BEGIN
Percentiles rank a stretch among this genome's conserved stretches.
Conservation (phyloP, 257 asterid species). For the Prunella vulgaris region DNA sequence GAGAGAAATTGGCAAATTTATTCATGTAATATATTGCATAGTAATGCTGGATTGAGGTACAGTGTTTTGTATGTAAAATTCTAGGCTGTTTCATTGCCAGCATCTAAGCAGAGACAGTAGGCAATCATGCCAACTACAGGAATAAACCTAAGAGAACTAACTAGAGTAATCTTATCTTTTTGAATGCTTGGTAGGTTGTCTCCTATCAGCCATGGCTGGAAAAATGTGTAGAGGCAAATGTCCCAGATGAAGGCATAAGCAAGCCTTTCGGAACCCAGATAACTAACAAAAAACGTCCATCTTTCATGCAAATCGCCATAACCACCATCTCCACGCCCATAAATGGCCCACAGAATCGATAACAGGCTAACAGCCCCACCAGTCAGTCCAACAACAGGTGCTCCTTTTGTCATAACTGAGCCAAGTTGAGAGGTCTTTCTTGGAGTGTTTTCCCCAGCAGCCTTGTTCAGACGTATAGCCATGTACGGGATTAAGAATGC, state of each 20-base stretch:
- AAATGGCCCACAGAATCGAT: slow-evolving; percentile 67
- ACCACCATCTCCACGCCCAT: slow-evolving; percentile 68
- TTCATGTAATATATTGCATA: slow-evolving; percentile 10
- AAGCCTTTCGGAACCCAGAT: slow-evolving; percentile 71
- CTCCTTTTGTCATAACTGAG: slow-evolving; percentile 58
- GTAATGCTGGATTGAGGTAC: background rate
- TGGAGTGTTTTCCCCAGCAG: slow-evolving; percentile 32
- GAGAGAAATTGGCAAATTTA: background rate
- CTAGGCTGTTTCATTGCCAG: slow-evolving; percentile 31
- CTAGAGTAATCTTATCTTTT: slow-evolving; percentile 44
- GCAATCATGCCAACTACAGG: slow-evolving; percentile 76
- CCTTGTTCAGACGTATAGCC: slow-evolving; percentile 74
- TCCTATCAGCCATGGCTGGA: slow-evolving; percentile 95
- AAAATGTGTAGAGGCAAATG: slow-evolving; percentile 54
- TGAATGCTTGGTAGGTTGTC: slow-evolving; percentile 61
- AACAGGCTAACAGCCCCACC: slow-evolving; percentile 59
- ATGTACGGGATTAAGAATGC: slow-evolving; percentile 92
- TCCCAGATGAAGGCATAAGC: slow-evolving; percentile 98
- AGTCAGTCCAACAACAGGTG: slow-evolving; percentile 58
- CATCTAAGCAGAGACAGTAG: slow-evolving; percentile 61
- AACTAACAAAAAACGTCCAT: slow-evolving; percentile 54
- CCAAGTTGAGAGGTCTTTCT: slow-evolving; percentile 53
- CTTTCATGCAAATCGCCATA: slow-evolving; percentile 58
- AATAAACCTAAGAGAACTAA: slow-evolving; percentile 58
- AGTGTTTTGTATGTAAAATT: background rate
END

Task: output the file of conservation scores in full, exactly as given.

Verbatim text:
Percentiles rank a stretch among this genome's conserved stretches.
Conservation (phyloP, 257 asterid species). For the Prunella vulgaris region DNA sequence GAGAGAAATTGGCAAATTTATTCATGTAATATATTGCATAGTAATGCTGGATTGAGGTACAGTGTTTTGTATGTAAAATTCTAGGCTGTTTCATTGCCAGCATCTAAGCAGAGACAGTAGGCAATCATGCCAACTACAGGAATAAACCTAAGAGAACTAACTAGAGTAATCTTATCTTTTTGAATGCTTGGTAGGTTGTCTCCTATCAGCCATGGCTGGAAAAATGTGTAGAGGCAAATGTCCCAGATGAAGGCATAAGCAAGCCTTTCGGAACCCAGATAACTAACAAAAAACGTCCATCTTTCATGCAAATCGCCATAACCACCATCTCCACGCCCATAAATGGCCCACAGAATCGATAACAGGCTAACAGCCCCACCAGTCAGTCCAACAACAGGTGCTCCTTTTGTCATAACTGAGCCAAGTTGAGAGGTCTTTCTTGGAGTGTTTTCCCCAGCAGCCTTGTTCAGACGTATAGCCATGTACGGGATTAAGAATGC, state of each 20-base stretch:
- AAATGGCCCACAGAATCGAT: slow-evolving; percentile 67
- ACCACCATCTCCACGCCCAT: slow-evolving; percentile 68
- TTCATGTAATATATTGCATA: slow-evolving; percentile 10
- AAGCCTTTCGGAACCCAGAT: slow-evolving; percentile 71
- CTCCTTTTGTCATAACTGAG: slow-evolving; percentile 58
- GTAATGCTGGATTGAGGTAC: background rate
- TGGAGTGTTTTCCCCAGCAG: slow-evolving; percentile 32
- GAGAGAAATTGGCAAATTTA: background rate
- CTAGGCTGTTTCATTGCCAG: slow-evolving; percentile 31
- CTAGAGTAATCTTATCTTTT: slow-evolving; percentile 44
- GCAATCATGCCAACTACAGG: slow-evolving; percentile 76
- CCTTGTTCAGACGTATAGCC: slow-evolving; percentile 74
- TCCTATCAGCCATGGCTGGA: slow-evolving; percentile 95
- AAAATGTGTAGAGGCAAATG: slow-evolving; percentile 54
- TGAATGCTTGGTAGGTTGTC: slow-evolving; percentile 61
- AACAGGCTAACAGCCCCACC: slow-evolving; percentile 59
- ATGTACGGGATTAAGAATGC: slow-evolving; percentile 92
- TCCCAGATGAAGGCATAAGC: slow-evolving; percentile 98
- AGTCAGTCCAACAACAGGTG: slow-evolving; percentile 58
- CATCTAAGCAGAGACAGTAG: slow-evolving; percentile 61
- AACTAACAAAAAACGTCCAT: slow-evolving; percentile 54
- CCAAGTTGAGAGGTCTTTCT: slow-evolving; percentile 53
- CTTTCATGCAAATCGCCATA: slow-evolving; percentile 58
- AATAAACCTAAGAGAACTAA: slow-evolving; percentile 58
- AGTGTTTTGTATGTAAAATT: background rate